Starting in May, Carnival Corp. plans to offer trips from Miami to the Caribbean island nation, the company announced Tuesday. Carnival says it would become the first American cruise company to visit Cuba since the 1960 trade embargo. The trips will be through its new brand, fathom, which focuses on trips where passengers sail to a destination in order to volunteer there.

CEO Arnold Donald called the Cuba plans "an important first step" for his company and for the cruise industry.

In states like Nebraska and Florida, which get funding from a variety of different taxes revenues have increased steadily. Nebraska and Florida try to keep stable ratios of debt and spending to personal income, according to Norcross' research. New York, on the other hand, relies heavily on capital gains tax revenue and has seen large fluctuations in that income source due to federal legislative changes in recent years.

A new law that goes into effect Wednesday, July 1st, will loosen state regulations on alcohol.

Under the new law, breweries can sell 64-ounce "growlers," while distillers can sell two bottles of each branded product, per person, per year. Prior to this, craft distillers could only sell two bottles to each customer per year.

Troy Roberts is head distiller at Siesta Key Rum. He said this is good news, not just for his business, but for the state as a whole.

Solar Ballot Measure Faces Powerful Opposition

Jun 11, 2015

The state's largest electric utilities, Attorney General Pam Bondi and a number of influential business groups want the Florida Supreme Court to block a proposed solar-energy ballot initiative.

Florida Power & Light, Duke Energy, Tampa Electric Co. and Gulf Power filed a joint brief Wednesday arguing the proposed ballot language by a coalition known as Floridians for Solar Choice would be "misleading" to voters.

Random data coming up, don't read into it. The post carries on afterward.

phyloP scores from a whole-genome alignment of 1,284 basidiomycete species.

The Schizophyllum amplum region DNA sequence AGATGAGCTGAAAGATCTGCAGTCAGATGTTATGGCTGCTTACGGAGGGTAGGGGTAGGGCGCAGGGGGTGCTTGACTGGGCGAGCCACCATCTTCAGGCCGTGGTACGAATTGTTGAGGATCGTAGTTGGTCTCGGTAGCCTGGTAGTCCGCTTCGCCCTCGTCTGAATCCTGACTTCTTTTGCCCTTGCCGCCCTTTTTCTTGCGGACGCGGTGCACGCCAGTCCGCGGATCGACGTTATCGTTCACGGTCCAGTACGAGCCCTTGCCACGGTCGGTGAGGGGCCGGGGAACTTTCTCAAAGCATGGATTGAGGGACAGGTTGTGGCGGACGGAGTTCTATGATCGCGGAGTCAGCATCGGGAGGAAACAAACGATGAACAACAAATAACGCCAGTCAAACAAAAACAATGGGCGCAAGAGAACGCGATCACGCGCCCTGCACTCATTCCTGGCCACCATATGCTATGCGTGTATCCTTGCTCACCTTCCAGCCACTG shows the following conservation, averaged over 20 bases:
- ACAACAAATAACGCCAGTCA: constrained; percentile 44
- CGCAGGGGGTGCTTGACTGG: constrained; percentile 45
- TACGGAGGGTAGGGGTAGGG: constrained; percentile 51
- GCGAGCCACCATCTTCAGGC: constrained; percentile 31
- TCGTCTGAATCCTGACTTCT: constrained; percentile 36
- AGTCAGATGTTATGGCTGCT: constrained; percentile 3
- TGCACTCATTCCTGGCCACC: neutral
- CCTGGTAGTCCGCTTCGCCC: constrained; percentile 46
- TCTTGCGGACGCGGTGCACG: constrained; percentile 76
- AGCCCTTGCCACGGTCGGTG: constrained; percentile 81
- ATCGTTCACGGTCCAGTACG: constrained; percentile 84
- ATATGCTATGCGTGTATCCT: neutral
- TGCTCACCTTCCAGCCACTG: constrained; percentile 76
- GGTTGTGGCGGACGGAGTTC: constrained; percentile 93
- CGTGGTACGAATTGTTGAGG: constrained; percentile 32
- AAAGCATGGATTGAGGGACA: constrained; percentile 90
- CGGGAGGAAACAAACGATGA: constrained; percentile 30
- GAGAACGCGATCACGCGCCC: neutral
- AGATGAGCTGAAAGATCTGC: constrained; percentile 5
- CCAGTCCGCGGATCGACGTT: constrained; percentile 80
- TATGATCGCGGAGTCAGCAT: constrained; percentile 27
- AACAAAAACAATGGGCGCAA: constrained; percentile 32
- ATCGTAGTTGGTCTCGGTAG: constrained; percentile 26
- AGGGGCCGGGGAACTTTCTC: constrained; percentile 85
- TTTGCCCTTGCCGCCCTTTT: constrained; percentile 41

Visit Florida is teaming up with a popular television show for an advertising campaign and pet photo contest. The winner walks away with a $10,000 trip to Florida. But, state officials are banking on the program creating a return on investment in the form of tourism.

Quincy J. Walters / WUSF News

It sounds like something bad is about to happen as I step into Dysfunctional Grace. As I walk into the store during it's grand opening, I'm surrounded by ominous music, skulls, artistically modified taxidermy, religious relics, vintage medical equipment, a coffin and a table of food.

Robert Wilkes, of Tampa, is a curious spectator. He's walking around with a piece of chicken on a stick. 

"Nothing's better than eating dead animals, surrounded by dead animals," he said. "It's good to be human." 

Channelside Benefits from Lightning's Success

Jun 3, 2015
Photo Courtesy of Channelside Bay Plaza, Tampa Facebook

Businesses along Tampa's Channelside District are crediting the Tampa Bay Lightning's success this season for an increase in business.

Shops and restaurants have seen an uptick in the number of visitors, which business owners said is unusual for this time of year.

Film Industry Leaders Push For Incentives

May 26, 2015

Film industry leaders are making another push to get an incentives deal through the Florida legislature. They’re banking on its inclusion in a tax package when lawmakers return to Tallahassee for a special session next week.

Film incentives bills - designed to lure production to Florida - died in the House and Senate when the regular session ended early. But Representative Mike Miller, who sponsored the House Bill, says there’s still hope.

“What is still alive is the incentives program through the tax package that has been presented in the call by the speaker of the house and the senate president”, said Miller.

Miller says the current incentives program - which ran out of money - would be extended by one year. He says lawmakers first have to settle major issues like healthcare.

Opponents of tax incentives for the film industry scored a de-facto victory in the 2015 legislative session’s surprise ending. But Americans for Prosperity is bracing for the sequel.

The conservative government watchdog group released a letter Monday urging Governor Rick Scott to keep the film credits off the agenda when a special session convenes June 1.

Since 2010, the state has spent $295 million to attract films, TV shows and commercials. The program expired and some lawmakers are fighting to revive it.